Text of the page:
01: you can stretch out the texture on the table in perspective more till it almost seems ridiculous, then pull it back to a reasonable amount. It should be good enough to make the viewer feel that one edge of the table is closer to us than the other. 

02: use difference in scale of objects to create depth. since we already know things in the foreground are larger than things in the mid ground or background.

Also, once we’ve scaled stuff up we realize somethings.

1. some perspective looks odd with the newly sized texture.

2. the lighting needs to be adjusted to harmonize.

03. Correcting the drawing of the ellipse on the top of the pot to harmonize with the big going to small idea of depth. also some guides on the other objects.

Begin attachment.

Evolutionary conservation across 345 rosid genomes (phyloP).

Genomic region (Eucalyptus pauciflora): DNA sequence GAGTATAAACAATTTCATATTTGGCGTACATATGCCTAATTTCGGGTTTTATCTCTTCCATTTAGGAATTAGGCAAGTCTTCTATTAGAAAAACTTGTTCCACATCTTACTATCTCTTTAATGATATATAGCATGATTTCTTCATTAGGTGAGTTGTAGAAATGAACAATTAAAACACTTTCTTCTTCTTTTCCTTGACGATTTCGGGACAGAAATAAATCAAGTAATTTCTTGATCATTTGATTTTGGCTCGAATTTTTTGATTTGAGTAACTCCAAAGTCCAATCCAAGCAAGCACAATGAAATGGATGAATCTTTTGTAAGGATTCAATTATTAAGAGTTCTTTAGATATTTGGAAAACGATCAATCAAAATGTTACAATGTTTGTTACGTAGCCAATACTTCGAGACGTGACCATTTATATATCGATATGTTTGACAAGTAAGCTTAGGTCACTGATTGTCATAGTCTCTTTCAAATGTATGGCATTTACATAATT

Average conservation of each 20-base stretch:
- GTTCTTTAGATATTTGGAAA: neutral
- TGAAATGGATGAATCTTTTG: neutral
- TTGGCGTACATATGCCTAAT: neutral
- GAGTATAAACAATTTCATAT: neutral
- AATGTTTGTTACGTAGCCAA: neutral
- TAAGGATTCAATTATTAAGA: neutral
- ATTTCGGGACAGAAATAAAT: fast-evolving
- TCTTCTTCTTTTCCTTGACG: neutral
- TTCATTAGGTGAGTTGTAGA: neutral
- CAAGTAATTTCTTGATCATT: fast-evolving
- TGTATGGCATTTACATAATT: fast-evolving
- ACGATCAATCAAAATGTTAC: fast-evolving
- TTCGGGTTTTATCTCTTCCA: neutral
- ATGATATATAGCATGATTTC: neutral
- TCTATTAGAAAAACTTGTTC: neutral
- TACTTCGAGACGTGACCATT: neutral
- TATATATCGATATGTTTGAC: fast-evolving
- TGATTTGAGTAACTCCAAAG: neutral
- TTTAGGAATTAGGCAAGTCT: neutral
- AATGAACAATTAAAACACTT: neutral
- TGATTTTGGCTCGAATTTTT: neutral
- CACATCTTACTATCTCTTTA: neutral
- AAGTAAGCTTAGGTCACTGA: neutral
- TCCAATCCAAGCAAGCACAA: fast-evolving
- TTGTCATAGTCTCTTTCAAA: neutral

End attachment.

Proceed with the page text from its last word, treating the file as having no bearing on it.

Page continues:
04. to harmonize the lighting , i remove the false highlights on the objects on the table. for instance the highlights on the potion bottles point to another light source from behind and to the right of the viewpoint. 

that is possible of course but to relate the bottles to the scene its best to use rim highlights from the fire.

also i darken all surface above the height of the flame, so areas like the top of the bottles, the top of the skull should be fairly dark. these can later be shaded with the cool light from the potion int he alchemist’s hand. but should remain in the shade still.

to harmonize the colours/lighting in the image i shade the image using darker values and conserve my darkest and lightest colours for last. with the exception of the light sources.